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January 2024: Convenience Store Woman

Tucked between the pages of Convenience Store Woman is a terrific novel, but for me, the execution leaves a lot to be desired.

The themes Murata probes at is what drew me in the most, specifically the expectations placed upon women, but I think these expectations also go beyond gender. Once you enter adulthood, there's pressure to reach certain milestones at certain ages, otherwise you are labeled as "weird", or, as described in the story, you are rejected by the greater "village." What's tragic is that many people do not want to conform to this way of life, and Furukura is one such example. The most heartrending sections of the book is when the treatment towards Furukura switch once Shiraha enters the picture. The confrontation Furukura has with her sister is a standout: how tragic it is that her sister would rather Furukura be in a dysfunctional romantic relationship than none at all. And though the events and characters are magnified to drive home Murata's ideas, this scene does reflect a reality. How many couples have you know that would rather be in a miserable relationship because they feel like this is what they "should" do than be single? It's a veneer that's maintained rather than shatter the illusion of reality. The illusion that Furukura struggles to navigate. Like I mentioned earlier I think that everybody can encounter this issue regardless of gender, but it feels especially poignant to have it centered around a woman. Society's wants for women are pretty unforgiving, and it's especially hard if you don't fit inside the box.

Even though Furukura finds comfort in the rules that govern the convenience store, there's something tragic about that to me. Perhaps it's how so much of her identity circles around her job? A chain store where she is easily replaceable at? It's frustrating how in reality she would probably be highly valued for her experience and eye for detail, but this is acknowledged by her or within the text. While some readers found the ending happy, with Furukura deciding to find employment at a convenience store once again, I found it bittersweet. On one hand it's nice that she refuses to be beholden by these rigid expectations other have set for her, but her identity will continued to be defined around being a cog in the machine. She may continue to be alienated as well, and I don't know if that's freedom.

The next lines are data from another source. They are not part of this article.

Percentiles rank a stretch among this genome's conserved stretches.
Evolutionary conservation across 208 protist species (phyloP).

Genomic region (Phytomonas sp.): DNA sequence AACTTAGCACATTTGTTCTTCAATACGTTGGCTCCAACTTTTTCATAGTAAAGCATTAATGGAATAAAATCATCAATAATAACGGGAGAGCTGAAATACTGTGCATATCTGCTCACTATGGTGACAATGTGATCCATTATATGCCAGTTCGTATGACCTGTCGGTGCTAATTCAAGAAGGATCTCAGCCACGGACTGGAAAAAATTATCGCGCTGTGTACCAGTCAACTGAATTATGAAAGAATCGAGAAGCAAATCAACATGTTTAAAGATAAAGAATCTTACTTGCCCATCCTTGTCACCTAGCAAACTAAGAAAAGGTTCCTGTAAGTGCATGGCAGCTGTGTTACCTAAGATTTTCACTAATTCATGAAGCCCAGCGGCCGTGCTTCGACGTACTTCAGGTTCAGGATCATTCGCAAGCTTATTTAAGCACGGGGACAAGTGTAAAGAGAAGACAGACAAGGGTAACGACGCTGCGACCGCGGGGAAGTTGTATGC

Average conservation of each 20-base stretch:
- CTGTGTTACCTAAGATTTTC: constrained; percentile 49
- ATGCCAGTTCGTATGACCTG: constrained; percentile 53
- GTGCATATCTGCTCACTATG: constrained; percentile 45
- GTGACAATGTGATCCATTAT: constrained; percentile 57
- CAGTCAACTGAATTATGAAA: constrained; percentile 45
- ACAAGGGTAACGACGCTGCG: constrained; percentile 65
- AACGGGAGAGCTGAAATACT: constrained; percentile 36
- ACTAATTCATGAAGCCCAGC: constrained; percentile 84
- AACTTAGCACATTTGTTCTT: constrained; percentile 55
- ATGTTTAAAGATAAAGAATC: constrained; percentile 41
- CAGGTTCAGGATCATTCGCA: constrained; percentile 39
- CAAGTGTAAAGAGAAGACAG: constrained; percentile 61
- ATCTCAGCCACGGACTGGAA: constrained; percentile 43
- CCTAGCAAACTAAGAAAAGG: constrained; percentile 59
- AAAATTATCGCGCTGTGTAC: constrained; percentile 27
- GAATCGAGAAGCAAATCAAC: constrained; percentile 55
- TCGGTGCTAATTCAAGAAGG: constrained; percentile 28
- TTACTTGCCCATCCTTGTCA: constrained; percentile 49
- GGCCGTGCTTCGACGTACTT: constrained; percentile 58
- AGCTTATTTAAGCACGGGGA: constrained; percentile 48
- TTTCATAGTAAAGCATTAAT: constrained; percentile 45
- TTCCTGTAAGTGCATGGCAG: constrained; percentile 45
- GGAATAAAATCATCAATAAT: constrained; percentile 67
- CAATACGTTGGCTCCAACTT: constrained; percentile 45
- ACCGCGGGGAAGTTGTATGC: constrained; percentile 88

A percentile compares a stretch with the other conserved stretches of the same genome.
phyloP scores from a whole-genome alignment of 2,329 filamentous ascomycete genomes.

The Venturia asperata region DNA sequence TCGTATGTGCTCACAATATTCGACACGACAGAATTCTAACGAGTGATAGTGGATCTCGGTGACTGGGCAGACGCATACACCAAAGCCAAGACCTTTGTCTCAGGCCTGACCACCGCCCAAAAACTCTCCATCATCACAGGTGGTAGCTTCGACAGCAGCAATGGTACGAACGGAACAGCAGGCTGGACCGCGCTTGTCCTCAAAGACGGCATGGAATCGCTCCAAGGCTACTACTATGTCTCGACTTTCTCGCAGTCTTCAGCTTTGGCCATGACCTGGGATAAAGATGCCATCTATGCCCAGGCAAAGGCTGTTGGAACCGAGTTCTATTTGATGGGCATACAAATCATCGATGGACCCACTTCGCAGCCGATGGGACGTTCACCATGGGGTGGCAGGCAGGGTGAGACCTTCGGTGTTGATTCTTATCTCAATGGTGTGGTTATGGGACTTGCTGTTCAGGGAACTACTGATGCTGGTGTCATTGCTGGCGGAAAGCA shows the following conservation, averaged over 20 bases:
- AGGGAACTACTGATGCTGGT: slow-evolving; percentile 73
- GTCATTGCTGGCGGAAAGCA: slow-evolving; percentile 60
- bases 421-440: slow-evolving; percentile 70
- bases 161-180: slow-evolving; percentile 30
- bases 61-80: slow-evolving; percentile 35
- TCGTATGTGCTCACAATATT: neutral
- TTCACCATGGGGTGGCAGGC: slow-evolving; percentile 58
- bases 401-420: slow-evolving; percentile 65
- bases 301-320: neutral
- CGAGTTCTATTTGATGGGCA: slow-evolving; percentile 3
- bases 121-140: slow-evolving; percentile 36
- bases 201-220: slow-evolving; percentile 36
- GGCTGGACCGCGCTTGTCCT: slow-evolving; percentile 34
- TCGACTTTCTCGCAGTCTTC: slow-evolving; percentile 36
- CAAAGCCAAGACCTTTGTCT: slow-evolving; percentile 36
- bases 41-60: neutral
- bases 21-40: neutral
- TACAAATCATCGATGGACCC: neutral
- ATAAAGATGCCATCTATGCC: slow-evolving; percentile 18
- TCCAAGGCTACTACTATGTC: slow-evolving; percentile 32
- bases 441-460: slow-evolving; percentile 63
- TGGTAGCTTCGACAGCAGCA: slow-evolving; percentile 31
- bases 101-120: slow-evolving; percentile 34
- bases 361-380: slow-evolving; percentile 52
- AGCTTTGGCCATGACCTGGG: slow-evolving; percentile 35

I loved how Murata took no prisoners in regards to Shiraha lmao, he's just the worst. At the same time though, it's so real: some guy deep in incel culture who believes he's defying societial norms when in reality he just wants to take advantage of a woman's labor. Despite my feelings about Furuuara returning to the convenience, I'm happy she refused to follow through with Shiaha's pushing.

I wish that I had the ability to read this in the original Japanese. I found the prose to be awkward and choppy at times, which pulled me out of the story. This might be due to the translation, however. Other times I found the story to be repetitive, in a way that exceeded the point being made about the routine of convenience stores.

As I said earlier, there's another book within Convenience Store Woman that I enjoyed, but this wasn't quite it for me. Many others loved this and I can see why, so it might be missing something. However, I do wish that Murata leaned more into the dark whimsy, perhaps pushing the satire forward.